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Private equity in Africa: a missed potential?

Mark O'Hare - featureThe private equity industry in Africa seems to have come to a halt in terms of growth in recent years. Why has this happened, and how will this look in a few years’ time? Mark O’Hare, CEO of Preqin, shares his thoughts on the investment trends for the continent.

Africa has one of the fastest economic growth rates of any emerging market and is set to become the most populous and rapidly modernising region in the world within a decade or so. Private sources of capital are fundamental to help spur economic growth, and private equity is key to help foster business development on the same scale as more developed regions.

But the private equity industry on the continent has remained static in recent years, even as the global industry has boomed. In fact, fundraising activity has been slowing down: after Africa-focused private equity funds secured a peak of $4.7bn in 2015, aggregate annual capital totals fell to $2.3bn and $0.7bn in 2016 and 2017 respectively. In the first nine months of 2018, just seven Africa-focused private equity funds have raised $0.4bn, a pace likely to see 2018 fail to match even 2017’s total.

The number of funds closed in each year has been more consistent, indicating that the difference in yearly aggregate fundraising value stems from a difference in the size of funds which have reached a final close. The largest Africa-focused funds ever closed have raised just over $1bn apiece, but only one fund closed since 2016 has exceeded $300mn. This is not to say their fundraising efforts have been unsuccessful, but that most have been smaller, domestically-managed funds which have set smaller initial targets.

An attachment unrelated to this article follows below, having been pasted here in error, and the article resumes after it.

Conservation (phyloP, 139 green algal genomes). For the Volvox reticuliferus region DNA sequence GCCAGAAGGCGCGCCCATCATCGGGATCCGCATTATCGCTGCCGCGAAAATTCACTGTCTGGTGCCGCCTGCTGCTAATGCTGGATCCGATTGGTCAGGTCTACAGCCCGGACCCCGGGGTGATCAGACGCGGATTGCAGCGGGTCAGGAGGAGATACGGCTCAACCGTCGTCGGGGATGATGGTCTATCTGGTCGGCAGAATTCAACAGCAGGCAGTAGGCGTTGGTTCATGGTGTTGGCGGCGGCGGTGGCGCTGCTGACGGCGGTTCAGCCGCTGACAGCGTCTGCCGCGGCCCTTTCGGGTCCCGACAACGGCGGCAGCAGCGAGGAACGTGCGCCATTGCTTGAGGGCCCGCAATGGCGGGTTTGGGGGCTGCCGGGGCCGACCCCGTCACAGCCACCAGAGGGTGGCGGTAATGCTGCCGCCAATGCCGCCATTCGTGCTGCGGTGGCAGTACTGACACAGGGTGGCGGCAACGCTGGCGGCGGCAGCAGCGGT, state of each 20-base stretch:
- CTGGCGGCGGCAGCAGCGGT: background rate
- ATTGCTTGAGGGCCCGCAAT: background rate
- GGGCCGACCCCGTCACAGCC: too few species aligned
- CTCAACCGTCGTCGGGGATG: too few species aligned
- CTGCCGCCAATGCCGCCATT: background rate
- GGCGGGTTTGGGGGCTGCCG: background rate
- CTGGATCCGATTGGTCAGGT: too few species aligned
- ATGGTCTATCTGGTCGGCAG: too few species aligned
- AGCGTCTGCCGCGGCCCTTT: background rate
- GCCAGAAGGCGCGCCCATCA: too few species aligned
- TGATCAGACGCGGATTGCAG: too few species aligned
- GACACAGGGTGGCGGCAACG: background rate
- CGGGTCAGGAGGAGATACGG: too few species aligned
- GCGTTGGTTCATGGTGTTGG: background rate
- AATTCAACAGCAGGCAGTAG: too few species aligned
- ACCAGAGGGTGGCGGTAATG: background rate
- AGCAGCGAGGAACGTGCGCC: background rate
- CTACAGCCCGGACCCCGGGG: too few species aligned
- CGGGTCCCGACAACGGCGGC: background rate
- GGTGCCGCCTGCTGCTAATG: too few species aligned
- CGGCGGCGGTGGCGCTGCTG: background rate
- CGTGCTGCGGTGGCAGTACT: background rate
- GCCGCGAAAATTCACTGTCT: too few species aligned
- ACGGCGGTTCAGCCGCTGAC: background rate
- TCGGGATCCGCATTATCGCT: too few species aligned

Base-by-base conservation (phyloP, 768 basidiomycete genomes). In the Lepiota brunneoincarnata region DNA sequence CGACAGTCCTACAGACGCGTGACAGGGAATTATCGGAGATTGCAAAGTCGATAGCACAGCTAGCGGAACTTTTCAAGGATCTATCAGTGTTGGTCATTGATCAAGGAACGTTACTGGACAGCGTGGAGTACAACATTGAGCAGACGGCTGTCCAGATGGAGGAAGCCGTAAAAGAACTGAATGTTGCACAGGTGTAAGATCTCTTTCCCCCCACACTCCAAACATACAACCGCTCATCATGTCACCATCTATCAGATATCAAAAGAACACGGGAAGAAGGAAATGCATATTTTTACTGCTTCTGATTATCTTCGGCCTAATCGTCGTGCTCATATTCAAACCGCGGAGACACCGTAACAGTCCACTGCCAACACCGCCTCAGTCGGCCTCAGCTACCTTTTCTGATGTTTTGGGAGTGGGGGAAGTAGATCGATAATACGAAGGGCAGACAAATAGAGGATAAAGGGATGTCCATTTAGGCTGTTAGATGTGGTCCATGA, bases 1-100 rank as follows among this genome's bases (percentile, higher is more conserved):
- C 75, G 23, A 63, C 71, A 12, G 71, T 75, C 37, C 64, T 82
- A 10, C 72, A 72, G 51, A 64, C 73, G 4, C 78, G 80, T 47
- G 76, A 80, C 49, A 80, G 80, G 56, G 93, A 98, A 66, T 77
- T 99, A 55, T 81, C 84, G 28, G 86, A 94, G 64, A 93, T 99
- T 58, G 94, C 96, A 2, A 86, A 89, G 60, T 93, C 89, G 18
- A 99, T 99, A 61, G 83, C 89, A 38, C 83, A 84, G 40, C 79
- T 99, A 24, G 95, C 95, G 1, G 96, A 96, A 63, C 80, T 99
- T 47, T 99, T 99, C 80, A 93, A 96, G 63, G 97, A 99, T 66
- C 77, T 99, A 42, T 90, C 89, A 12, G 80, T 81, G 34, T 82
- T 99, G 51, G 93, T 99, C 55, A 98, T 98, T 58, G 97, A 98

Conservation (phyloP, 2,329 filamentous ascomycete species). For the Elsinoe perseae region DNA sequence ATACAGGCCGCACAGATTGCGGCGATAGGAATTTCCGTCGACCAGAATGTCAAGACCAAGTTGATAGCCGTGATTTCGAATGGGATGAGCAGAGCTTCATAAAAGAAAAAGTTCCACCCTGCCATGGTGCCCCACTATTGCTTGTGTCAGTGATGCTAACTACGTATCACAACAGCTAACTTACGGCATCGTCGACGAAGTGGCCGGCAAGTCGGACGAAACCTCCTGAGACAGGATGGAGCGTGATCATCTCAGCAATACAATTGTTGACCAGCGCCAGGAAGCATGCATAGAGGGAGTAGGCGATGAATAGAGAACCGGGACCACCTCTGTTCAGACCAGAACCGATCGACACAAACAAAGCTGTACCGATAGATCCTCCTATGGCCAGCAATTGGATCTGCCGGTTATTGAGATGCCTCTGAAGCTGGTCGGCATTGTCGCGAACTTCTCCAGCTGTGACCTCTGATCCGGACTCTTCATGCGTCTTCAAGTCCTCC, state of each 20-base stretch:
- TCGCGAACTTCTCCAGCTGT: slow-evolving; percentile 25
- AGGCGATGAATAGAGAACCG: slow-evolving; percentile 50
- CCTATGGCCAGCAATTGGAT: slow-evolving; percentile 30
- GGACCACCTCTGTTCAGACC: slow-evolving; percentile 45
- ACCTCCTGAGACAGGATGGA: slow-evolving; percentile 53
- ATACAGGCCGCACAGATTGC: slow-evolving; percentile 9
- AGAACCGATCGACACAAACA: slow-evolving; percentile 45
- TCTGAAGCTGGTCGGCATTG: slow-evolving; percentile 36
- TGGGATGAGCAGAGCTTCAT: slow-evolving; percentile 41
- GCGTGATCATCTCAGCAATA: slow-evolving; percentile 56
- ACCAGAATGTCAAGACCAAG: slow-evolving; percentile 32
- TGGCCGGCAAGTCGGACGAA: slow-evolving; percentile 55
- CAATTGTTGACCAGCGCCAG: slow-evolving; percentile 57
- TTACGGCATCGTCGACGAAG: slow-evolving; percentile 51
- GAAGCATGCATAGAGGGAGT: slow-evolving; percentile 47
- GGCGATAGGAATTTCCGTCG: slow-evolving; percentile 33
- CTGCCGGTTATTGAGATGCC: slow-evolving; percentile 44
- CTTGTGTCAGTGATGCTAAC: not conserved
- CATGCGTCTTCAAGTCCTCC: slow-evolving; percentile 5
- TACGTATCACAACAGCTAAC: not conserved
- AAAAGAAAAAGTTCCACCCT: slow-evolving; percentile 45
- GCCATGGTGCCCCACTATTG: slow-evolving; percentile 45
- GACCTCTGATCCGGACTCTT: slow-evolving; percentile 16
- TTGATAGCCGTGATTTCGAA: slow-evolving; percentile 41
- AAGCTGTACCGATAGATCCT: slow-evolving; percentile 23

Why are we seeing this trend?

It may be that fund managers do not gauge a strong appetite among investors for African private equity. Certainly, investor interest in emerging markets generally did not increase in 2017, with just 18% of private equity investors saying in December 2017 that emerging markets present the best opportunities at present. All other regions saw an increase in that year, with a third of investors now citing Asia as having the best opportunities, a 12-percentage point increase since December 2016. Even within emerging markets, the proportion of private equity investors saying that Africa offered the best opportunities fell from 17% in 2016 to just 5% in 2017, a sign of muted enthusiasm for the continent.

Given the substantial increase in the proportion of investors looking to Asia, as well as the success of funds focused on more developed markets, it may be that Africa may be missing out not through some perceived fault, but simply because other regions are more highly-favoured in the current climate. Certainly, the explosive growth of private equity in China has seen more investors allocating capital to the region, and the record distributions of capital returning to investors from North America- and Europe-focused funds have led many investors to reallocate to those regions.

Looking down the long-term path

Certainly, Africa presents all the signs of being a market with considerable future growth potential. It is the most populous continent and the fastest-expanding. There are booming development centres scattered across the continent in places like Nigeria, Egypt, South Africa and Kenya. There is a generally recognised need for investment across several sectors, including infrastructure, real estate and venture capital, and there are moves from legislators in several countries to attract more investment in their economies. In the longer term, then, we may well see more investors and fund managers focus on Africa as they seek to develop their presence in new markets.

To this end, there is a healthy pipeline of Africa-focused private equity funds currently in market seeking investment. A total of 95 funds focusing on the continent are targeting a combined $14bn, more than has been raised by all Africa-focused funds closed in the past five years. Furthermore, 35 of those funds have already held at least one interim close, and these vehicles have already secured $2.1bn from investors. If these vehicles are able to hold final closes, we may well see the private equity market in Africa return on its path to growth.

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